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rent collections, which are using different
thesauri or coding systems'; `Interaction/
interfacing between digital archiving and
learning environment' or `A shared arts
laboratory providing real expert technical
help and expertise in the cultural sector'.
However, our readers seem to be aware
that DigiCULT.Info cannot cover all rele-
vant issues on a regular basis. Accordingly
some respondents stated, for example, `I
think it already covers a relevant group of
issues'; `All topics covered by DigiCULT
are very interesting'; `It is OK like it is' or
`Go on as you are doing. I will try to find
time to read all that (most of the) intere-
sting stuff.'
General comments on the
DigiCULT project/publications?
Finally, what really overwhelmed us were
the very favourable and encouraging gene-
ral comments on the DigiCULT
project/publications which we received
from almost all respondents.
We had a small number of comments
which indicated areas of improvement, but
even these were supportive of the project,
for example:`Welcome, although not always
easy for staff throughout the Library to
understand and benefit from'; `Professional
and communication-aware, maybe not
enough technical'; `Very nicely presented
although very business orientated'.
The other answers form an extensive
wish list, the entries of which stem from
the broad range of institutions that receive
the DigiCULT.Info newsletter and other
products (see table above).The list con-
tains issues that DigiCULT would very
much like to cover more frequently, but
for which there is a shortage of in-depth
studies, such as: `Market & business models
for cultural applications and services';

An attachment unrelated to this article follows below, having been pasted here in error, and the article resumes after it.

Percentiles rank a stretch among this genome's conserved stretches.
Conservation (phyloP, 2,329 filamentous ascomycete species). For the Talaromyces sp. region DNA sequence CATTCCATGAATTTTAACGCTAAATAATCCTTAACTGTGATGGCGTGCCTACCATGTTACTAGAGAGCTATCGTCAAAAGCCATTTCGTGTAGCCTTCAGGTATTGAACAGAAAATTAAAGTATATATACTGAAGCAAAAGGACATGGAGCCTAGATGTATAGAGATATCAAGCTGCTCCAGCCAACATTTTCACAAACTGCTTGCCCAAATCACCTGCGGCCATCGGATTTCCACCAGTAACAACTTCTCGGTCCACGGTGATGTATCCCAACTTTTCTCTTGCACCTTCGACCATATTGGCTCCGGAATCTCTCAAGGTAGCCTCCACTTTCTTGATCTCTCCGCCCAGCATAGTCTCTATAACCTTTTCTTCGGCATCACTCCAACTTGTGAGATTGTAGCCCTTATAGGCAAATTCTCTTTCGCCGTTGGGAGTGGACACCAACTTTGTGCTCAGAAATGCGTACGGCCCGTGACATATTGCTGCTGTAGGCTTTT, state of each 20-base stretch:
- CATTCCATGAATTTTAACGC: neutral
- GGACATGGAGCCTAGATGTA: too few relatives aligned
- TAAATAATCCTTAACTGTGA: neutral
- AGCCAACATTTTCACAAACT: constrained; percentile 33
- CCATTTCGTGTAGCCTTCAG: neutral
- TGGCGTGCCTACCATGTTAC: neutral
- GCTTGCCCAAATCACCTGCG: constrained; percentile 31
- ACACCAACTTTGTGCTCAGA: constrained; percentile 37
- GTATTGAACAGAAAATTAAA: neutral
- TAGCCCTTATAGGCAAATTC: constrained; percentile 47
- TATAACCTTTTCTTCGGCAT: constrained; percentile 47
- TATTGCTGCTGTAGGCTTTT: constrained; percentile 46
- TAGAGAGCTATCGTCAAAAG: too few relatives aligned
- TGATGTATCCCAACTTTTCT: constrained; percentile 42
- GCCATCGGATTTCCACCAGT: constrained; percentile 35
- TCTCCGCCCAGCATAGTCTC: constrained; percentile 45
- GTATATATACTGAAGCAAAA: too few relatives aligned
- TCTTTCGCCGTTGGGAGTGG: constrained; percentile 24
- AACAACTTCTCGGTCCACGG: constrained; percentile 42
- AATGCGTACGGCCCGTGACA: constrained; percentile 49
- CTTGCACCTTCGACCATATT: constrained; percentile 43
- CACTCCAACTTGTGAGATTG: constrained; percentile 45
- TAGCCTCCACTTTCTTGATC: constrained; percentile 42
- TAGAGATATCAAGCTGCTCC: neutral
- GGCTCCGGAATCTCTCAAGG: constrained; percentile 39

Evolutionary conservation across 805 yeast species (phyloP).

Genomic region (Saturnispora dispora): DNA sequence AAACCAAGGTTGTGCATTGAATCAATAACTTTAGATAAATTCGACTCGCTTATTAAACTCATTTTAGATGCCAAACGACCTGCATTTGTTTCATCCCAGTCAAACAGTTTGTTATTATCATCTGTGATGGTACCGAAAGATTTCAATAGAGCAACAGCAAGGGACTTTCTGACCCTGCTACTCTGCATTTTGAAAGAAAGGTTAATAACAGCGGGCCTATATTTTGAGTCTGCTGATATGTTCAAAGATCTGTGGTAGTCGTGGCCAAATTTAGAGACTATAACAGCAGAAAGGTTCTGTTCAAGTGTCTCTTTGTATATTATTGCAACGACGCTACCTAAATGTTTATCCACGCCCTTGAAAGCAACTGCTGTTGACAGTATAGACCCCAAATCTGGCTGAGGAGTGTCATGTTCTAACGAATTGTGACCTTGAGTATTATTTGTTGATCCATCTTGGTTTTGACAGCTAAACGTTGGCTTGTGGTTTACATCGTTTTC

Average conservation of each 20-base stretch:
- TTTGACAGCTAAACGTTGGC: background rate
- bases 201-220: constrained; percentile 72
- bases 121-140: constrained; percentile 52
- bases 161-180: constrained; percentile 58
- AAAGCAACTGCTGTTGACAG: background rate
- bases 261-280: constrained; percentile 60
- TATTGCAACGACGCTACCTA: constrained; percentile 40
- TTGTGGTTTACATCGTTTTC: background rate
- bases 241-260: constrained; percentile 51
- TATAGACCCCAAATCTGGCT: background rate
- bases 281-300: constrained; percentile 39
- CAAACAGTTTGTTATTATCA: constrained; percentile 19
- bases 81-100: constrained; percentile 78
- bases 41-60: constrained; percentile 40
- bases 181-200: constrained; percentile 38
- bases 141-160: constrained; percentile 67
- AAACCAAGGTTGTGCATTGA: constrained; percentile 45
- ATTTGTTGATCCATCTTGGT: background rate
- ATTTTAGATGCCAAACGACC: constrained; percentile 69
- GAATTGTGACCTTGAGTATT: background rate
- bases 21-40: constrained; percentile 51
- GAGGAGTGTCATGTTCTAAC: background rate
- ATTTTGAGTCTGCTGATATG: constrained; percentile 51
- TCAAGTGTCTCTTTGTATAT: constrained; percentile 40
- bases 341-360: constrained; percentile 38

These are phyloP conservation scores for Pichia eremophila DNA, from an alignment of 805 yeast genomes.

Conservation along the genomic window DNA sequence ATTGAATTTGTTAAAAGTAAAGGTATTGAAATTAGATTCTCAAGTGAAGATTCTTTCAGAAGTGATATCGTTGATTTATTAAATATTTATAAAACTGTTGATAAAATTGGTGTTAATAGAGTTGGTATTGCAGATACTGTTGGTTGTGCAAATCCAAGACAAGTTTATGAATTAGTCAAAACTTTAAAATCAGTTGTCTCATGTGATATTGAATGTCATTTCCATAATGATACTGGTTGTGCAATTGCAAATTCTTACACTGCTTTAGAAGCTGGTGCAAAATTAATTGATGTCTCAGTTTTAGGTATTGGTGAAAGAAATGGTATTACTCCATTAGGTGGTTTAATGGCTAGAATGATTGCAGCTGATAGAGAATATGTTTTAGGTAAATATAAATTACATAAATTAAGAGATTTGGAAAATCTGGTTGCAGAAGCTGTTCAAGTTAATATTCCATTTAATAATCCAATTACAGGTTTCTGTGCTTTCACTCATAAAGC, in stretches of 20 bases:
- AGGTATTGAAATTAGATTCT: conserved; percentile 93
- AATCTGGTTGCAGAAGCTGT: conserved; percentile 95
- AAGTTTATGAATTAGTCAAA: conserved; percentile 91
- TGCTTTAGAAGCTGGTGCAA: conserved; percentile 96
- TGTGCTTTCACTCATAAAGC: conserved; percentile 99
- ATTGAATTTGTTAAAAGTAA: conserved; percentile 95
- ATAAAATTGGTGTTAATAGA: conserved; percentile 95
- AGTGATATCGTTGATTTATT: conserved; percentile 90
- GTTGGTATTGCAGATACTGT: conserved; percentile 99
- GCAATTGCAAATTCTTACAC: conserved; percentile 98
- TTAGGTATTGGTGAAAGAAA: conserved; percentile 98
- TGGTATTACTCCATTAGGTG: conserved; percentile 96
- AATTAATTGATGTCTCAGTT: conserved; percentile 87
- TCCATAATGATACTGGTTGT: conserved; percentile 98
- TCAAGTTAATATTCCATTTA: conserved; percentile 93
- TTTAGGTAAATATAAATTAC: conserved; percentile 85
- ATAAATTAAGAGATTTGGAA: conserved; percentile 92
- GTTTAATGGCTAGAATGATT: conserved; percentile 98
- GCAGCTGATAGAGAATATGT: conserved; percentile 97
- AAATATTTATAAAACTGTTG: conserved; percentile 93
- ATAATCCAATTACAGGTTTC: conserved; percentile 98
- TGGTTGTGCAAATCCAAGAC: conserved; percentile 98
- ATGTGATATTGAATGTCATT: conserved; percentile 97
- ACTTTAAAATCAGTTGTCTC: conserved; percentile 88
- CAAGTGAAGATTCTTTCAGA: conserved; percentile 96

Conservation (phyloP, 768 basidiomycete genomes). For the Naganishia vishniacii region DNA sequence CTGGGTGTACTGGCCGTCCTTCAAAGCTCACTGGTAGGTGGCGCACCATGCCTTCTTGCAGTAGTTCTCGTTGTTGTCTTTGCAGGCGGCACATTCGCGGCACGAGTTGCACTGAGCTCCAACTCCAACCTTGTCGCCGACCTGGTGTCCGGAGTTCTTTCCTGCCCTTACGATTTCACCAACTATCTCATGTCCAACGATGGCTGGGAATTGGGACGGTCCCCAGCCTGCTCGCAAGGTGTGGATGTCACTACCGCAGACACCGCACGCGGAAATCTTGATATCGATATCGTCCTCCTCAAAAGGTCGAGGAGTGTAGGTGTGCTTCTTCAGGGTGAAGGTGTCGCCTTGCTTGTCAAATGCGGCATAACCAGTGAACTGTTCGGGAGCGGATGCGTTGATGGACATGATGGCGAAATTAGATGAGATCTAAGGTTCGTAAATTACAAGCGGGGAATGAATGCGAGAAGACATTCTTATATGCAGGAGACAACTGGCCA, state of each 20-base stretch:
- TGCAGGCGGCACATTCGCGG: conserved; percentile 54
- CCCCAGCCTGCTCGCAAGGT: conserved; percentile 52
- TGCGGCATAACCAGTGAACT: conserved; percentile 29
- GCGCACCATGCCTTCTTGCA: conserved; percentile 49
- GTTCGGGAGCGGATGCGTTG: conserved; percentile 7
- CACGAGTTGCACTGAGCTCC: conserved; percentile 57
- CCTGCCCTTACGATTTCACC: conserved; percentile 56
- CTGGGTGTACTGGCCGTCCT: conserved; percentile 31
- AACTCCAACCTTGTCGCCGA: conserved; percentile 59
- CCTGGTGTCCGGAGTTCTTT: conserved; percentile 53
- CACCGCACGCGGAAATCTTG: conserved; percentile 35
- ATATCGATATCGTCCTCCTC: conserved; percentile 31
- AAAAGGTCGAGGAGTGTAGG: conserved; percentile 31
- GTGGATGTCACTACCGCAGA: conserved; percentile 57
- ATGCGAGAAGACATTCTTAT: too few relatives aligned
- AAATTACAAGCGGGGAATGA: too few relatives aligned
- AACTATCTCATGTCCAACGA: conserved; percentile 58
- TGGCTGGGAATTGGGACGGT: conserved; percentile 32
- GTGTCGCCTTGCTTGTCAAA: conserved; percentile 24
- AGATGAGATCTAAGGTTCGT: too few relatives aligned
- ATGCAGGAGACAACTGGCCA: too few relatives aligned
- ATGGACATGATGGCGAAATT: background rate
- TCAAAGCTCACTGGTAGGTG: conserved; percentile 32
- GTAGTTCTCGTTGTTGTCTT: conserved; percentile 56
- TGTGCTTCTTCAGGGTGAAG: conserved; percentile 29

`Concrete implementation reports and
ROI analysis'; `Usability (user) studies' or
`Sector experience in digital media, parti-
cularly wireless and mobile delivery'.
The long list of more specific issues
illustrates the multitude of technical issues
cultural heritage institutions currently are
struggling to solve in mission-critical
areas. For example, for a National and
University Library this includes:
`Digitisation of old and rare books digi-
tisation of old newspapers harvesting
Web content protect integrity of elec-
tronic documents access to electronic
documents in our own archives long-
term preservation of optical media'.
Some other issues addressed were:`Docu-
ment management systems that encompass
paper and electronic records'; `Standards/
technologies for moving image and sound';
`Publication of complex archival material
on the Web'; `Developments in electronic
publishing (e.g. licensing agreements)';
`Ontology and method to combine diffe-
However, overall,
theDigiCULT project/publica-
tions were received very well.
To give just a few examples:
`Useful!'; `Very useful';
`Extremely useful'; `Efficient,
helpful'; `Very informative and
well done'; `Informative, acces-
sible, well presented'; `Very
high quality and relevant';
`Clear.To point.Well resear-
ched'; `Good overviews, state-
of-the-art, useful'; `Highly
professional, state of the art,
artistic design'; `Brilliant'; `It's
interesting to see best practice
and more abstract information
about technology next to each
other'; `Very impressed by the
range and particularly by the
strong base of case study';
`Good reference sources and
links'; `Very useful gives an
excellent overview of the current
situation'; `The publications
are of high quality, very infor-
mative and extremely well
publicised. Please continue';
`Keep up the good work'.
We thank all institutions and respon-
dents for participating in the survey,
and take the overall very positive feed-
back as a strong encouragement and
commitment for DigiCULT's work in